19 – 31 July 2013
Open Tuesday – Saturday 11.00 – 17.00
Private View Friday 19 July 18.00 – 21.00
Patrick is a Liverpool based fine artist using the digital medium in a broadly traditional photographic way. His work is in the rural and
urban landscape, where he searches out the unfamiliar and overlooked to raise our perception of what is really there.
“Its easy to look and not see in our daily lives. We make assumptions about what we see without the time to analyse what is there in front of us. I try to make that time”
After a successful career in education in the city, Patrick reverted to his long standing love of photography and recently has been
identified as an emerging talent on the city’s artistic spectrum.
In June 2012 his exhibition of images of Liverpool buildings, Another Look at the independent Domino Gallery, was well received and gained positive reviews, notably from Art In Liverpool, where the critic Sinead Nunes wrote:
“Another Look encourages the viewer to explore local buildings which we are familiar with in a totally unfamiliar and original way,
and succeeds in finding beauty in those structures that we often find ugly and out of place. Higgins’ work depends on timing and an eye for detail, which results in his triumphant rendering of some of the most famous, and most disregarded buildings in Liverpool, and questions our preconceptions about the imposition of modern architecture on our beloved historical city.”
That approach is very evident in much of Patrick’s work, where he seeks to tease out something unexpected and original from the
frequently mundane. Perspective, shape, colour or the absence of it, all go to create images that are at once striking, abstract and of
“I love the detail behind the image. Texture, light and shade, and the everyday event that becomes locked in the final image.”
Currently Another Look is having its second public showing at Liverpool University’s School for Histories, Languages and Cultures in
Abercromby Square, where there are 27 images on display. Higgins hopes to eventually have this work published when the project is complete.
In 2011 a monochrome image of the Chinese Ceremonial Arch that features in the current exhibition, was runner up in the Liverpool:
Inspiring Places Competition held by the Anglican Cathedral.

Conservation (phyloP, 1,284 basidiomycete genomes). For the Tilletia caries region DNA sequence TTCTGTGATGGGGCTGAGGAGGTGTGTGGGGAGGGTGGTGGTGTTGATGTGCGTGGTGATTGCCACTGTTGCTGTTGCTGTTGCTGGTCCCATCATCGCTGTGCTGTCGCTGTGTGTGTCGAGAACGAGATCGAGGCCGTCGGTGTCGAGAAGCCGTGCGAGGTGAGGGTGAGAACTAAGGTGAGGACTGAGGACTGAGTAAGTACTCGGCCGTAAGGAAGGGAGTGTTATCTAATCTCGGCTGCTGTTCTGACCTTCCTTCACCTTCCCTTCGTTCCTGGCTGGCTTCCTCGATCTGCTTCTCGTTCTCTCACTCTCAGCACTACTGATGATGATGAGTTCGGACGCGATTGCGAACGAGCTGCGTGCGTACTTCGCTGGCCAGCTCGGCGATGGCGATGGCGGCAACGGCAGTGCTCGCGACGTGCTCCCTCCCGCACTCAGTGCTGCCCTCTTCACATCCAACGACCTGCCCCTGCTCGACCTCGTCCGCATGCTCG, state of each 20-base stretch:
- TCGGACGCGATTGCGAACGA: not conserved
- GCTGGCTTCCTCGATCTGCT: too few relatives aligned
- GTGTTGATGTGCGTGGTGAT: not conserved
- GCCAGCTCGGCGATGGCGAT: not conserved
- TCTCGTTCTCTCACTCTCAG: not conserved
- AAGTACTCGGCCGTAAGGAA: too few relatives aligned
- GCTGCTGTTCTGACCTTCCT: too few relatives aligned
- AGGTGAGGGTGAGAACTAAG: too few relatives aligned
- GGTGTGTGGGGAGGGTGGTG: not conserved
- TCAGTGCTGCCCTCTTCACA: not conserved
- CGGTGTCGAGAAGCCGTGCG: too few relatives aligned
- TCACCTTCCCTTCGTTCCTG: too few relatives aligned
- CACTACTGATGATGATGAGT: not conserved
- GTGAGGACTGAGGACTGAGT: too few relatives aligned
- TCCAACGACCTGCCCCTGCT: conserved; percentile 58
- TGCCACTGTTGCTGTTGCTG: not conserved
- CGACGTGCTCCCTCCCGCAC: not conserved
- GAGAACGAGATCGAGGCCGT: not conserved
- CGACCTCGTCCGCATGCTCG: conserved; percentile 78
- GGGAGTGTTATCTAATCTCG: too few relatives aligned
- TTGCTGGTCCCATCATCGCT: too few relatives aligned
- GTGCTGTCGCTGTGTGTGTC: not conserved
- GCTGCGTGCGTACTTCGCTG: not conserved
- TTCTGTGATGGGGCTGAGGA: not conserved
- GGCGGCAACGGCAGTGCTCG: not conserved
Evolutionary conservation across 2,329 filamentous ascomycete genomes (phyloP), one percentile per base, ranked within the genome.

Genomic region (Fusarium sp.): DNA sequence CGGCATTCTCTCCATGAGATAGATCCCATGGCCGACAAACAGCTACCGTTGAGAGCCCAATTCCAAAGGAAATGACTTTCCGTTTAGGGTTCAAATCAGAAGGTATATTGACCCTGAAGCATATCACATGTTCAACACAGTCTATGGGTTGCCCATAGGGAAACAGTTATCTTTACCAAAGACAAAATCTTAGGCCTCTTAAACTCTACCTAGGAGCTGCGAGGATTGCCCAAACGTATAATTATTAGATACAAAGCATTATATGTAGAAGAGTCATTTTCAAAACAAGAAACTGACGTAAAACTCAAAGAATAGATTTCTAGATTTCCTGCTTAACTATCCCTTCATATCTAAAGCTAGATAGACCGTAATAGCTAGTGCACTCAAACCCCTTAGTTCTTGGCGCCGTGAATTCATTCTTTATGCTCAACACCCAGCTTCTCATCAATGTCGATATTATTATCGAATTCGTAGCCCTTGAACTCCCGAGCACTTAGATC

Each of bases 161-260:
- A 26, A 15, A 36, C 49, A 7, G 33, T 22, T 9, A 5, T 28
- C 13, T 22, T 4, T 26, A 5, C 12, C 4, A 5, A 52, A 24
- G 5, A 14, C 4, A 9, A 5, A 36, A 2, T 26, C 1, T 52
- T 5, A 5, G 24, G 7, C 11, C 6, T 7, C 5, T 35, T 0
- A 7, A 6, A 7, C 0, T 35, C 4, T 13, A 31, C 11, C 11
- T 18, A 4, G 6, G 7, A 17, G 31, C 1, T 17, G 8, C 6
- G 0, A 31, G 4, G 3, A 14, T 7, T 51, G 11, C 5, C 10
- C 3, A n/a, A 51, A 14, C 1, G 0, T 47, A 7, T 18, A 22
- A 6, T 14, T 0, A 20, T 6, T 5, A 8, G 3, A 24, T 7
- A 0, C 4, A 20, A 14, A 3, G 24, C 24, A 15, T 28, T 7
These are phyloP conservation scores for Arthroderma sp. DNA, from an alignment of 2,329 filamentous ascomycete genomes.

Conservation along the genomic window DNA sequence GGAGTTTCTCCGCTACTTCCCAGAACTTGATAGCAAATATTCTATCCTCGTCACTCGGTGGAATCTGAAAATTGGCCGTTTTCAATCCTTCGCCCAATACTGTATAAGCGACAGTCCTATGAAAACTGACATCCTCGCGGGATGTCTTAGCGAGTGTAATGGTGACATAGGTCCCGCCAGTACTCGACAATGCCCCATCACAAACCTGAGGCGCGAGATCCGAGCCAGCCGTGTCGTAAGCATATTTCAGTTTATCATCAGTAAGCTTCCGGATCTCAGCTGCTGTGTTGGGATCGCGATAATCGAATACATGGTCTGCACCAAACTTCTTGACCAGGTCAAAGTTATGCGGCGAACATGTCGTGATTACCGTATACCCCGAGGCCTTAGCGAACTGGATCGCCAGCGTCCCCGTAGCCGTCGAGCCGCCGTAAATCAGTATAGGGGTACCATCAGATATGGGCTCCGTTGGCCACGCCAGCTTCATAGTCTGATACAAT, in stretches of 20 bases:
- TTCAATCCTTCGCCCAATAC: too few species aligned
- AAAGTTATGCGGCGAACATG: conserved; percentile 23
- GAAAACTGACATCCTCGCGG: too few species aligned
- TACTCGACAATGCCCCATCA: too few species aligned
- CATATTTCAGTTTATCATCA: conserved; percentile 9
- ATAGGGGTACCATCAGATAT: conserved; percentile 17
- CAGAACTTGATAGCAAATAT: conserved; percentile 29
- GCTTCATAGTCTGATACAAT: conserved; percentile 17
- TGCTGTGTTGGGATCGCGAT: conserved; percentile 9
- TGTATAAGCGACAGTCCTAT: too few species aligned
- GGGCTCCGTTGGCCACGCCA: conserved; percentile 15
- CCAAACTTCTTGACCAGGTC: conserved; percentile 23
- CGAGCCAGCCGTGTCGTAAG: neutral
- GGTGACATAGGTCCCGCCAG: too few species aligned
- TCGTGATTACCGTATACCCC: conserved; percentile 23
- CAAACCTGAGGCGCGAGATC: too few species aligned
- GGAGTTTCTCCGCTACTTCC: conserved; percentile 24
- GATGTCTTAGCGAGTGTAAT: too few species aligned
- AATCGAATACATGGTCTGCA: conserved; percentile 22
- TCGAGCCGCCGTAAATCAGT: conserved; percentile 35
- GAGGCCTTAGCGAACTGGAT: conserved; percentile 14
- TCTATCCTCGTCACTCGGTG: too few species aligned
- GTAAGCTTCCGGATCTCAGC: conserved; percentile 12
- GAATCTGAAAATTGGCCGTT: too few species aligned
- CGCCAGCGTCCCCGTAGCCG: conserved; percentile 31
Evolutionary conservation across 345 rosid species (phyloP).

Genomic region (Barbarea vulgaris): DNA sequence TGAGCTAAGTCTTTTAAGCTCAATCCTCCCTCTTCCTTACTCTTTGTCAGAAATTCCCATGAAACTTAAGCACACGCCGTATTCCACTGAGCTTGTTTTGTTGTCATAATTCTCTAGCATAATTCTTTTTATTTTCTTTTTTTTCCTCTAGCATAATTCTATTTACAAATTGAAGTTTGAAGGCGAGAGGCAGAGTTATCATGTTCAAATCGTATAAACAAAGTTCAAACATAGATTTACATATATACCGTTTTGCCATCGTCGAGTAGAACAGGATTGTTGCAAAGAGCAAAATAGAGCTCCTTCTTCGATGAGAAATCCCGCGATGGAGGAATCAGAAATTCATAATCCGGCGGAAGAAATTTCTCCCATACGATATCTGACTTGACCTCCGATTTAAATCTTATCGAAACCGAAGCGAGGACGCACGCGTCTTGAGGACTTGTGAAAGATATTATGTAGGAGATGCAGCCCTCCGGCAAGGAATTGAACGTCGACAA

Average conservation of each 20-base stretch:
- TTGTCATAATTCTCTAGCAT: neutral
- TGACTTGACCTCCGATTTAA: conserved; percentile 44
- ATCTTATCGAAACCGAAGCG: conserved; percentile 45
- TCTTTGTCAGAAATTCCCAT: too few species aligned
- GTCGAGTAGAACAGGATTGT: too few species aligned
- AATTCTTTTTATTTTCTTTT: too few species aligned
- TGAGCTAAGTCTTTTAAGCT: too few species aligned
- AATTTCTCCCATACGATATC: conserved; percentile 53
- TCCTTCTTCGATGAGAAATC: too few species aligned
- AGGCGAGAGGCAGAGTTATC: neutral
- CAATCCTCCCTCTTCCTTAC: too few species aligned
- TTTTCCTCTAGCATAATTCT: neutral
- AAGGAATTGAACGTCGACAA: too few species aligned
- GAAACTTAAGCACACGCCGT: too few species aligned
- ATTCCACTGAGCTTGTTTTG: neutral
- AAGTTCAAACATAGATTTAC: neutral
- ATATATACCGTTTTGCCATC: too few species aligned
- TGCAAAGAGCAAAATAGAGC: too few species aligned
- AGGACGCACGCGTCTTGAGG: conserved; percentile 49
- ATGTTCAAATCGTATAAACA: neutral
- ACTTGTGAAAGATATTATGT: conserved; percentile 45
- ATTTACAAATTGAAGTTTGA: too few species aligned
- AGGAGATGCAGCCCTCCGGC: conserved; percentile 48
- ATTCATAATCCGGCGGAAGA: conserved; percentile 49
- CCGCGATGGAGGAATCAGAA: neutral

Patrick is also an accomplished landscape photographer, spending much time in Pembrokeshire capturing stylish images of … “The land and seascapes of Wales, where the weather can change in minutes from overcast and murky to dazzling brilliance, is both awe-inspiring and humbling. Between these poles lie the most extraordinary scenes of light and shade. I use colour when necessary, working frequently in black and white and often toning at the print stage.”
It is the landscape that has until recently been the main focus of his work and where he has enjoyed some notable success. Last year he had images published in the International Contemporary Artists publication that put his work in front of an international audience. In October his was the winning entry in the MigSolv Data Photographic Competition with a dramatic shot entitled Approaching Storm, captured threatening a Pembrokeshire beach in October. The prize is publication in Business Today, a magazine with a circulation of
350,000, as MigSolv’s lead advertising image.
“It’s a strong image and one that was seen as topical bearing in mind the rain we experienced in late Autumn last year…mind you, it
does rain a bit all year round in Wales. That’s why it is so green and stunningly beautiful.”
This year his work has been shown and published in America, both in Portland and New York where three images are currently part of the See Me Exhibition The Story of the Creative, in their Long Island Gallery.
Lately, Patrick has been working more and more in the Liverpool area where he sells his images through some select outlets: The Made – Here pop up shop in the Met Quarter and John Lennon Airport, Madelainartz in Liscard and Blueprint at the Bluecoat. He regularly
submits work for Liverpool art shows, sells at art fairs (The Winter Fair at St. George’s Hall) and of course on line through his own
website and Facebook.
“Over the last year or so I have been exploring the footprint left on the city by the Beatles. It is hard to tackle anything to do with
the Beatles that has not been done before but there are images coming out that are provoking some interest and its a project that has
dovetailed well with my rediscovery of our city.”
Patrick is in some demand for his camera work. He is currently producing images for the OK Foundation in support of their efforts to
pressure Parliament to debate the Sudden Death Syndrome that claims the lives of 12 children a week.
Patrick’s images are vibrant and edgy, impacting on our senses and questioning our environment and how it is changing, holding a mirror up to the future allowing us to see the context of the past. An important service in these rapidly moving times.
Fallout Factory annual Competition Winner
Fallout Factory, 97 Dale Street, Liverpool